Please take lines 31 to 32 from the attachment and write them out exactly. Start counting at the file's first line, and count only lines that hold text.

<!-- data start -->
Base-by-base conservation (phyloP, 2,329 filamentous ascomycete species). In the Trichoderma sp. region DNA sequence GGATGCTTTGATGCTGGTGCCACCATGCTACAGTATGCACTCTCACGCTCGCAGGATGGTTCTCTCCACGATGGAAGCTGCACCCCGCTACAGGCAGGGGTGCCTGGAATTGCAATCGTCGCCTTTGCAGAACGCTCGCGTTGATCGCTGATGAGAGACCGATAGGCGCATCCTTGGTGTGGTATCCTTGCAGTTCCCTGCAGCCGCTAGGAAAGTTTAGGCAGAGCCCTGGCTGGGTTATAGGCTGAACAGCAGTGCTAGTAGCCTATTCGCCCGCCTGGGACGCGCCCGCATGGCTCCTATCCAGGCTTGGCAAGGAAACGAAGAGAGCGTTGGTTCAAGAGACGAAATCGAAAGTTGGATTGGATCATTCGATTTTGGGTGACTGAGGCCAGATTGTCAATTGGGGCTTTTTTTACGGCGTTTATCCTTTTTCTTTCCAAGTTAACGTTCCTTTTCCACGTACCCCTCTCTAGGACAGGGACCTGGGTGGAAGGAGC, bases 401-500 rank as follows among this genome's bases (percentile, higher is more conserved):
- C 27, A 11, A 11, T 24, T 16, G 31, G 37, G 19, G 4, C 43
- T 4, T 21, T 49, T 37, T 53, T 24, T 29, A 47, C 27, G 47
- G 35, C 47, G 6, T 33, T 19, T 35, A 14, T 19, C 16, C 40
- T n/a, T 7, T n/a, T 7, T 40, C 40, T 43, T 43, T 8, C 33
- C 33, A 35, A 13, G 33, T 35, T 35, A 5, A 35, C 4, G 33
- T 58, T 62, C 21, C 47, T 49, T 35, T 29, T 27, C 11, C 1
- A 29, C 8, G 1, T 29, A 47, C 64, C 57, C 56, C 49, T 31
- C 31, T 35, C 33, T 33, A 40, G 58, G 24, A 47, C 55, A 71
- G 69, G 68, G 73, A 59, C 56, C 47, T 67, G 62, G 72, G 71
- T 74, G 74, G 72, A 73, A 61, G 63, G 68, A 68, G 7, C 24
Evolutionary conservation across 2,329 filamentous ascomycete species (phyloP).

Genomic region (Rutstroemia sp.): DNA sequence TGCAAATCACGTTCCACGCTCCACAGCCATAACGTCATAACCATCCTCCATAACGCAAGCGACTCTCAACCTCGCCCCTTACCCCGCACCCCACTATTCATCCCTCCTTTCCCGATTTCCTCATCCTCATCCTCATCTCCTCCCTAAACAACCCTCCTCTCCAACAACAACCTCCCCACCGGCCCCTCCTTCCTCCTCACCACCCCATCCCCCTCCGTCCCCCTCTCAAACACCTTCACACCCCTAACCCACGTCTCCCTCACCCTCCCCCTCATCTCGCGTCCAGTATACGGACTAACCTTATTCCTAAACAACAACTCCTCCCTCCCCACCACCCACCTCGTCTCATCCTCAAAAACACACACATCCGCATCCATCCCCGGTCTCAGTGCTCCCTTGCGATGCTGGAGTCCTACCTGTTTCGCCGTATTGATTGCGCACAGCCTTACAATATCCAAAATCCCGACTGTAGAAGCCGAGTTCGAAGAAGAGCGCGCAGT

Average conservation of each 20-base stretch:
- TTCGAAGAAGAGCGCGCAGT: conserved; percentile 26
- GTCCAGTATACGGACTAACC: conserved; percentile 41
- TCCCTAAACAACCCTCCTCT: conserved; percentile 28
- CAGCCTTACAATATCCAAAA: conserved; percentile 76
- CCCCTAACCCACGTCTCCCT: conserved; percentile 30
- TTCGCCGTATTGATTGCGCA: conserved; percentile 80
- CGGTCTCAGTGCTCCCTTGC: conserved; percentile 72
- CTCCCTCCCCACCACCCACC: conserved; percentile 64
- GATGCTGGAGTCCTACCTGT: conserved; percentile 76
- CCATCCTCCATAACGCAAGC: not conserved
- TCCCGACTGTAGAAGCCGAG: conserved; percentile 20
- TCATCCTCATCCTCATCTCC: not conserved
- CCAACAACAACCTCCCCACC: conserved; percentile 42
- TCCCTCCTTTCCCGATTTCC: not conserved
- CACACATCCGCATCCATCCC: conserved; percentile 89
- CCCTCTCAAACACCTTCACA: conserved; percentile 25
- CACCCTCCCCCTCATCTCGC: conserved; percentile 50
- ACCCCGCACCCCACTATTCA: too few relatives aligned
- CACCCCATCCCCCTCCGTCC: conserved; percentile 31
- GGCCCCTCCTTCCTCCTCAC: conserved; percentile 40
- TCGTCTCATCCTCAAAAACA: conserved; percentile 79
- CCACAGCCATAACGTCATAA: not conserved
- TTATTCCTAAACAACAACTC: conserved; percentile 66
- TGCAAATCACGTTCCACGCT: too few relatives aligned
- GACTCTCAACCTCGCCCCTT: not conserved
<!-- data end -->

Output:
- CACCCTCCCCCTCATCTCGC: conserved; percentile 50
- ACCCCGCACCCCACTATTCA: too few relatives aligned